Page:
Constructive Empiricism, the view introduced in The Scientific Image, is a view of science, an answer to the question “what is science?” Arthur Fine’s and Paul Teller’s contributions to this symposium challenge especially two key ideas required to formu- late that view, namely the observable/unobservable and accept- ance/belief distinctions. I wish to thank them not only for their insightful critique but also for the support they include. For they illuminate and counter some misunderstandings of Constructive Empiricism along the way. That (...) leaves me free to focus on those two main challenges. The three of us share a good deal of common history. So it is perhaps only remarkable, and not astonishing, that we now share a common leaning to Pragmatism in philosophy. Of us three I am clearly themost conservative in this respect, especially as pertaining to truth, reference, and belief.2 Arthur Fine showed very nicely how Constructive Empiricism could have been conceived under the canopy of Dewey’s Instrumentalism. Much of it could appear as a Corollary to that sort of Instrumentalism, I agree. But in fact Iwould not be happy to land in that general Pragmatist position. (shrink)
I argue that Earman and Norton's familiar "hole argument" raises questions as to whether GTR is a deterministic theory only given a certain assumption about determinism: namely, that to ask whether a theory is deterministic is to ask about the physical situations described by the theory. I think this is a mistake: whether a theory is deterministic is a question about what sentences can be proved within the theory. I show what these sentences look like: for interesting theories, a harmless (...) bit of infinitary logic puts in an appearance. (shrink)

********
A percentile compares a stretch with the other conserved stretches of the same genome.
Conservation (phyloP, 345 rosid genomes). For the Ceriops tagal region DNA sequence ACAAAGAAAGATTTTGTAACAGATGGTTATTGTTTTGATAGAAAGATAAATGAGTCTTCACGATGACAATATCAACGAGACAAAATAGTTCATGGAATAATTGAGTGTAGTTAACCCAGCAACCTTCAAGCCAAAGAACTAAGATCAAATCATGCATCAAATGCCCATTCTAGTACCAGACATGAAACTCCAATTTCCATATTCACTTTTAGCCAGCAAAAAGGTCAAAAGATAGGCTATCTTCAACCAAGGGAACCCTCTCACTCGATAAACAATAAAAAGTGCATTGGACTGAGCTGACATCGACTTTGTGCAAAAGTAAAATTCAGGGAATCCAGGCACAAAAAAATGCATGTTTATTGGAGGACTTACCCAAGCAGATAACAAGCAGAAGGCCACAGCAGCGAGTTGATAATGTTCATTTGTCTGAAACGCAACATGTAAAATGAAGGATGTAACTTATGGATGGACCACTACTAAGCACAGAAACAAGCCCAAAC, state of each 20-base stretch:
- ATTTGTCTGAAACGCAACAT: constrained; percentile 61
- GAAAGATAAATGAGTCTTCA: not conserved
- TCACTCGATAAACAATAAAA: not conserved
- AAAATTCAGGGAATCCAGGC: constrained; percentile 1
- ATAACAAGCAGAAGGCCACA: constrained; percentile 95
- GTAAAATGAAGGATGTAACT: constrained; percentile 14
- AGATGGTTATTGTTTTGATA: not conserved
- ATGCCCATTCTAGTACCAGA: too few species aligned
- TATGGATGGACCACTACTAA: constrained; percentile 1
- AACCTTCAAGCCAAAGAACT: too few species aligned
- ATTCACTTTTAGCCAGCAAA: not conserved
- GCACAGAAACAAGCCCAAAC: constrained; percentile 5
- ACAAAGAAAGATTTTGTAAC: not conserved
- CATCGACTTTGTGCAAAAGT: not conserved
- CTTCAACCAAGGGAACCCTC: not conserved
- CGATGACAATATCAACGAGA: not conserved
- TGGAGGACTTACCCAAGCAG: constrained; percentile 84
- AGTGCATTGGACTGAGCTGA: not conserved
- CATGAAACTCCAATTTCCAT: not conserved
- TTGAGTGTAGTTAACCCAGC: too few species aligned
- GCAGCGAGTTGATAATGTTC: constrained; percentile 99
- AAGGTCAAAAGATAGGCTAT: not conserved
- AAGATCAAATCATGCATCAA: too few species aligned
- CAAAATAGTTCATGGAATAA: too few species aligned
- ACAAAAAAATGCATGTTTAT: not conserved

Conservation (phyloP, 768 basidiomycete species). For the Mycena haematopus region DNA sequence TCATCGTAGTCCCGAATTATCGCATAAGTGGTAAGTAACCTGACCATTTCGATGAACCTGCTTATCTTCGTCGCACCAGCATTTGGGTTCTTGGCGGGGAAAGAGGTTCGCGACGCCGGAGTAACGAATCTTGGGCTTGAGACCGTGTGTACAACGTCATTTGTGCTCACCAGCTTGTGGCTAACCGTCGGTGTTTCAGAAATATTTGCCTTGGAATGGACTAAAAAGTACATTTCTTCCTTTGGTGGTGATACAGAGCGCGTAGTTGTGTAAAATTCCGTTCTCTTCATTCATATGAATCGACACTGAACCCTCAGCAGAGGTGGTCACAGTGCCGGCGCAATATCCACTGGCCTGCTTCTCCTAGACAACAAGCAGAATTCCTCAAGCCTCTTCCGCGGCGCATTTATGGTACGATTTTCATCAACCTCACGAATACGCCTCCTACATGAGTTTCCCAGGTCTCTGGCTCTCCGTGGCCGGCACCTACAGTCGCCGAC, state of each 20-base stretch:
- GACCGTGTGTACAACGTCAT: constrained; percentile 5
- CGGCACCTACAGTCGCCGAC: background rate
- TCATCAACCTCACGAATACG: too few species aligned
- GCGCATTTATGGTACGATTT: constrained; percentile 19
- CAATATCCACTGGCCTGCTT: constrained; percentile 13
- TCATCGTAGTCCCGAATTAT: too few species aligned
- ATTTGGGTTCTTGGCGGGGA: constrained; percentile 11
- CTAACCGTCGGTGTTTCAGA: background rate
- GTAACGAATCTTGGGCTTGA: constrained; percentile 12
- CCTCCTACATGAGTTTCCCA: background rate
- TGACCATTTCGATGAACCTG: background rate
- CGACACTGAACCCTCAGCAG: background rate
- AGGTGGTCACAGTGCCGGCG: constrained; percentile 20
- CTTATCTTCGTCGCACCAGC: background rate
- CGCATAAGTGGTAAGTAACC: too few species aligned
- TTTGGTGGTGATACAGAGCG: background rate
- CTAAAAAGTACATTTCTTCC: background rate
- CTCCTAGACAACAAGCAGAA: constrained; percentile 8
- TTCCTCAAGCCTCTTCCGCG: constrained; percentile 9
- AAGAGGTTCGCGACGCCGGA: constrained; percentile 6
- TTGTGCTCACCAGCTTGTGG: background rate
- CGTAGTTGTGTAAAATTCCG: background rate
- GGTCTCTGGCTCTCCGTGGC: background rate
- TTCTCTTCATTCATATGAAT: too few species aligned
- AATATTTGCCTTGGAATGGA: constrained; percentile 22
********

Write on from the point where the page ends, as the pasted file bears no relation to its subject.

Suppose my utilities are representable by a set of utility assignments, each defined for atomic sentences; suppose my beliefs are representable by a set of probability assignments. Then each of my utility assignments together with each of my probability assignments will determine a utility assignment to non-atomic sentences, in a familiar way. This paper is concerned with the question, whether I am committed to all the utility assignments so constructible. Richard Jeffrey (1984) says (in effect) "no", Isaac Levi (1974) says (...) "yes". I argue for "no", and raise in passing a problem for Levi. (shrink)
I defend the idea that the fact that no system is entirely isolated can be used to explain the successful use of the microcanonical distribution in statistical mechanics. The argument turns on claims about what is needed for an adequate explanation of this fact: I argue in particular that various competing explanations do not meet reasonable conditions of adequacy, and that the most striking lacuna in Interventionism – its failure to explain the ‘arrow of time’ – is no real defect.
This paper investigates the possibility of extending the likelihood treatment of support to situations in which the evidence and the hypotheses supported by the evidence are all outcomes of a chance process. An example is when we ask how much support the observed sequence of heads and tails gives to the hypothesis that the next toss will be a head. I begin by discussing Sober’s approach to a problem of this type: that of estimating how much support the observation that (...) I have a mind gives to the hypothesis that you do. I criticize his approach, and offer a general solution to the problem. (shrink)